The statute that allows a public body to enter executive session for “a personnel issue,” states such a meeting can be conducted “only if public discussion could be reasonably expected to cause damage to the individual’s reputation or the individual’s right to privacy would be violated.”

Such nuts and bolts discussion, such as department organization and job duties would not be eligible under Maine law for a closed meeting that bars the public from hearing the debate.

Scott Wentorth returned from his medical leave on Sept. 9, 2014, after reaching an agreement with Tibbetts on conditions. Not long after, Martin came under fire himself, especially after complaints mounted that he sent public works employees to Fairfield to fetch a truck he owned.

That was a trip that deemed by some town hall watchers, who complained at the time — including Ed Karytko, who later won election to the board — to be a fair distance from Augusta, to which the crew was originally dispatched for a trailer bought at auction for the town.

Tibbetts was faulted at the time for saying at a public meeting that the truck was actually picked up in Lewiston, and was thus “on the way.”

Martin eventually handed in his resignation on April 21, 2015. He had been on medical leave since that January, following knee surgery, and was replaced by Mike Pardue as interim director of public works.

Pardue, owner of the consulting firm, The Tideview Group, was initially hired to prepare a report on town garage operations after Kennebunk was fined $3,400 by the Department of Environmental Protection for digging up sand dunes off Great Hill Road. The fine, plus corrective work and labor, cost the town more than $9,000, causing some residents to lay blame on Martin.

The Pardue report was delivered Sept. 22, 2015. The report, delivered five months after Martin left, ended up being a scathing review of his tenure, saying, “there was a significant lack of leadership,” within the highway department, adding relationships among the crew had become “severely strained,” while internal communication ... was nearly nonexistent” with a “high level of distrust between the director and several of the staff members.”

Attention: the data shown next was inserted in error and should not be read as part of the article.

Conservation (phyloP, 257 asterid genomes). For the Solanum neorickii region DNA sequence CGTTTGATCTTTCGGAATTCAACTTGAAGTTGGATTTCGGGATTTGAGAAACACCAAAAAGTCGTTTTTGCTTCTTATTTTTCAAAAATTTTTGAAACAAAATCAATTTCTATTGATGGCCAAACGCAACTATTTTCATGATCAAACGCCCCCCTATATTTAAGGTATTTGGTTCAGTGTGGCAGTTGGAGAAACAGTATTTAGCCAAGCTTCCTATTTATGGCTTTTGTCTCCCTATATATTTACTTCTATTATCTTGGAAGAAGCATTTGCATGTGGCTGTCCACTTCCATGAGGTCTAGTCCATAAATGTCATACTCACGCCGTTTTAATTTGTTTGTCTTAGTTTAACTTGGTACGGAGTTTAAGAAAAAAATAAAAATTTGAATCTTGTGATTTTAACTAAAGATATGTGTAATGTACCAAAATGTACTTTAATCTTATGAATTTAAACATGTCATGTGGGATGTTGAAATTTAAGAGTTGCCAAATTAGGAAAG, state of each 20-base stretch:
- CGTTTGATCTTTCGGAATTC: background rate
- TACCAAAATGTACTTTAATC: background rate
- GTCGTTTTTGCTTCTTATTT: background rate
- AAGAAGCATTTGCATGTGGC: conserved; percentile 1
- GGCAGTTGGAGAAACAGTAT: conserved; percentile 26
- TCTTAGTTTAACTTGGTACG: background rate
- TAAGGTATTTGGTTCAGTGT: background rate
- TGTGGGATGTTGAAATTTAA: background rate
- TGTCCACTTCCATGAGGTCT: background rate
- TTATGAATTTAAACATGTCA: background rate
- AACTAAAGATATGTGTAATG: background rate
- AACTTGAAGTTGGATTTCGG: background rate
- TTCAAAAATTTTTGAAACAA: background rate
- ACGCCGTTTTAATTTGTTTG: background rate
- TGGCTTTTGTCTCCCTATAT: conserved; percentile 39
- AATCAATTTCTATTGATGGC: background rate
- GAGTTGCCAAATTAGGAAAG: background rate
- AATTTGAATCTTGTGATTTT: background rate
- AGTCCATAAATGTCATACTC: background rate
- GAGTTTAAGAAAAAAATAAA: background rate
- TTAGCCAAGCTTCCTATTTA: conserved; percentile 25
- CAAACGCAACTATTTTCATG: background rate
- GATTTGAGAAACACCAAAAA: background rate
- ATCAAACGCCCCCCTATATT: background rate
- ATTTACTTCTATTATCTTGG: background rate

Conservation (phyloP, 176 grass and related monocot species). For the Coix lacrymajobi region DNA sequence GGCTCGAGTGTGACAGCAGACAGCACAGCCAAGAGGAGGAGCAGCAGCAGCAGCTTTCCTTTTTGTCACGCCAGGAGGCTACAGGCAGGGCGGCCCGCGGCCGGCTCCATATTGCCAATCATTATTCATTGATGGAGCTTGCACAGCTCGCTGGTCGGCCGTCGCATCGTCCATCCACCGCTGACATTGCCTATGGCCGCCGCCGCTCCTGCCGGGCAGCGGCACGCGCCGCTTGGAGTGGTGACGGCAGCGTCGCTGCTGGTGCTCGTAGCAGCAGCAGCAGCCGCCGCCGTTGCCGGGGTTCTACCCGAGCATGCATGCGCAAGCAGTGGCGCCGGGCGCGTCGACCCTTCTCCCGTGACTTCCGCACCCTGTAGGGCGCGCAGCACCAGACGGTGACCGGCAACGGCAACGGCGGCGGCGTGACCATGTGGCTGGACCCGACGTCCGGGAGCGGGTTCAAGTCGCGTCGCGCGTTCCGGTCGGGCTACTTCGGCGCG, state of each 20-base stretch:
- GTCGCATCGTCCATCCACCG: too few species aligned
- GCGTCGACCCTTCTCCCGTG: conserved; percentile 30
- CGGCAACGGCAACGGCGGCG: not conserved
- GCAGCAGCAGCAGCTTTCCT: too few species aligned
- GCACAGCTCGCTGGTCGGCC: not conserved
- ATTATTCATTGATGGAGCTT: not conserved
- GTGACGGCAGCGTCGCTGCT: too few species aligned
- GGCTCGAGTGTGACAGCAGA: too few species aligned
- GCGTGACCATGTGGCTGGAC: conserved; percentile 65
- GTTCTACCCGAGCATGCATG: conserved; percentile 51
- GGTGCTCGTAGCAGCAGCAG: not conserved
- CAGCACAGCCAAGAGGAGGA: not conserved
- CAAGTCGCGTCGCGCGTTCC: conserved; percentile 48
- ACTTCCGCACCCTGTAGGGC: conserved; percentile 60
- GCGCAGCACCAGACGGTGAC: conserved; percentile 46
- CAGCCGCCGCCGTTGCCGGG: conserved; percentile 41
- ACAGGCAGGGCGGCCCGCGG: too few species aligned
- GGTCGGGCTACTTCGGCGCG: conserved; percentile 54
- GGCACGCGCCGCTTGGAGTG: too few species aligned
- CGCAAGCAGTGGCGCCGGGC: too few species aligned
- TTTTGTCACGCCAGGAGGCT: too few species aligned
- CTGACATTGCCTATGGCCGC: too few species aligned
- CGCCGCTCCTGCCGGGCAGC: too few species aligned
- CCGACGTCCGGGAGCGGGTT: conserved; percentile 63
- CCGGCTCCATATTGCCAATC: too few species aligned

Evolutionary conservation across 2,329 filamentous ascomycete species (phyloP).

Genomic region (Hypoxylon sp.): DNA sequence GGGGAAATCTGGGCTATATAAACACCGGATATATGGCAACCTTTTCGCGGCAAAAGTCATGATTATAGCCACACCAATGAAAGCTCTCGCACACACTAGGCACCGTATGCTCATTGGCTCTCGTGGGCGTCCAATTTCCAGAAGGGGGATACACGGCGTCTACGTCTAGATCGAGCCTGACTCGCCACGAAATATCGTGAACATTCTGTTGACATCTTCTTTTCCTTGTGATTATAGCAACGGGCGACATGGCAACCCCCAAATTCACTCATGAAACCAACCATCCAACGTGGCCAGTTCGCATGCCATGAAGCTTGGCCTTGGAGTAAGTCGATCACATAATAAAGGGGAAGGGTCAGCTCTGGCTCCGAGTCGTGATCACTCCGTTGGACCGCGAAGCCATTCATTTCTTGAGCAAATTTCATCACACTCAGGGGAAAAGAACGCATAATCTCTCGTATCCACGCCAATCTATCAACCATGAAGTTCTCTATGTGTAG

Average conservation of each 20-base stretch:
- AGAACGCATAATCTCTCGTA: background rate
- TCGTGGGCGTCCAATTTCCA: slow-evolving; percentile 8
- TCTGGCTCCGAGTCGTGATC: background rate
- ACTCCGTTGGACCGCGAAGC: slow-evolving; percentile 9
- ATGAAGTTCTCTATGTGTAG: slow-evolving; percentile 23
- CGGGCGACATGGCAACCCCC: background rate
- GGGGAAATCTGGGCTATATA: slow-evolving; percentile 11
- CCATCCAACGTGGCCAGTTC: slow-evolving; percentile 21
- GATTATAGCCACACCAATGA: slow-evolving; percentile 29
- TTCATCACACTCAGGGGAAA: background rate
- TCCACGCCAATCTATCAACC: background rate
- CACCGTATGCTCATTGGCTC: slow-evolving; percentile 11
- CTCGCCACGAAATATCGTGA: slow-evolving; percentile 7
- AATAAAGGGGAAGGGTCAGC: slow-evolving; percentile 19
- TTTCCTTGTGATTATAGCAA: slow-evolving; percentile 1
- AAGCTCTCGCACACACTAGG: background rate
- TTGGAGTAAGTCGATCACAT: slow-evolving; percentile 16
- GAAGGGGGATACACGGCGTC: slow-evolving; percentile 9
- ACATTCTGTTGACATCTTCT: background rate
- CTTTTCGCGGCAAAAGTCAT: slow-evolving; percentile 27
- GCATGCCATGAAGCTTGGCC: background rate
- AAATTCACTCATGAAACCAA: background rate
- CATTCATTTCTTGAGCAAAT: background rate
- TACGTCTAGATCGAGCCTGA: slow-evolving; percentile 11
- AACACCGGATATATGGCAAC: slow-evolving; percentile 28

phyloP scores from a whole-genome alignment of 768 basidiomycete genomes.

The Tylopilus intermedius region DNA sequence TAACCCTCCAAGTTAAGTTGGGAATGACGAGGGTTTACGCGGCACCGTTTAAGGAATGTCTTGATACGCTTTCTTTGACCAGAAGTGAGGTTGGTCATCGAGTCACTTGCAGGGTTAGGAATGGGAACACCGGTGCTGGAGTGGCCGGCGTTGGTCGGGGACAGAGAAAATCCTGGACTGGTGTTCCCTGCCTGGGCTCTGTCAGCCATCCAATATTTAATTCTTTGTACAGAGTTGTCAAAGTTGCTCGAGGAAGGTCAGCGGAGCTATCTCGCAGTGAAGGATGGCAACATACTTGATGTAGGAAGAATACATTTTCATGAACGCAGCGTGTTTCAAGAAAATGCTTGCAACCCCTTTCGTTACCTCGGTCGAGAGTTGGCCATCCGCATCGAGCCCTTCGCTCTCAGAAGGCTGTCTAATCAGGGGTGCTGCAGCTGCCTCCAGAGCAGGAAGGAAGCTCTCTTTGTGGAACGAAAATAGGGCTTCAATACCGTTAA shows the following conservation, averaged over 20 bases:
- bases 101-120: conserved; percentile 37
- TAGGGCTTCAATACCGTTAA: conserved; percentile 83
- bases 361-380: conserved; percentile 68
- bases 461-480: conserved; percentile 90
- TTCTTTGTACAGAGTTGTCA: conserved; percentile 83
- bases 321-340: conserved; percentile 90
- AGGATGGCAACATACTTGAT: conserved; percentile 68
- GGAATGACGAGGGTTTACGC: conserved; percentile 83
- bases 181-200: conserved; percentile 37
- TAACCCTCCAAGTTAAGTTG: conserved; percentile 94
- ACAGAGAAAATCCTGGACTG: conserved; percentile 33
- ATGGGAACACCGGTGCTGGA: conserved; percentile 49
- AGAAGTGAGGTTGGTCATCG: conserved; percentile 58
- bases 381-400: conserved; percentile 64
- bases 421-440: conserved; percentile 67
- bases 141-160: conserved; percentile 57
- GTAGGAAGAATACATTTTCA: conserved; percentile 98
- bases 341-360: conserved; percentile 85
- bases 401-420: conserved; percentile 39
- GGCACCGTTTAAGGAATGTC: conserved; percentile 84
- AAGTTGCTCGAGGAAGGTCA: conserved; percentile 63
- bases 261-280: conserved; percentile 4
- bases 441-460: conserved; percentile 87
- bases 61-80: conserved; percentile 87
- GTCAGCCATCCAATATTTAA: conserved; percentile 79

“Ninety percent of the staff stated their desire for new leadership with the department,” the report read.

“I looked at the file you mentioned and there is no final disciplinary action that would be public information in that file,” Tibbetts wrote.

According to Kelly Wentworth, both docuements were expunged from her husband’s personnel file following Martin’s departure, leaving only the occasional reviews with high marks that were present before he showed up on the scene.

However, she says the fact that things worked out in the end is not the point. And even though the Wentworths are sorely tempted to leave well enough alone and not risk stirring the pot, Kelly says she felt unable to remain silent, after seeing Phipps’ struggle.

“What concerns me is that we have evidence here of a pattern of unethical behavior, or what I would certainly call unethical behavior anyway. And if it happened to us, and it happened to Rachel [Phipps], who else out there is keeping quiet? How many other times have questionable things like this happened?”

Tibbetts has a scheduled annual review coming up this fall. Tibbetts has been town manager in Kennebunk since October 1998.

Staff Writer Duke Harrington can be reached at news@kennebunkpost.com.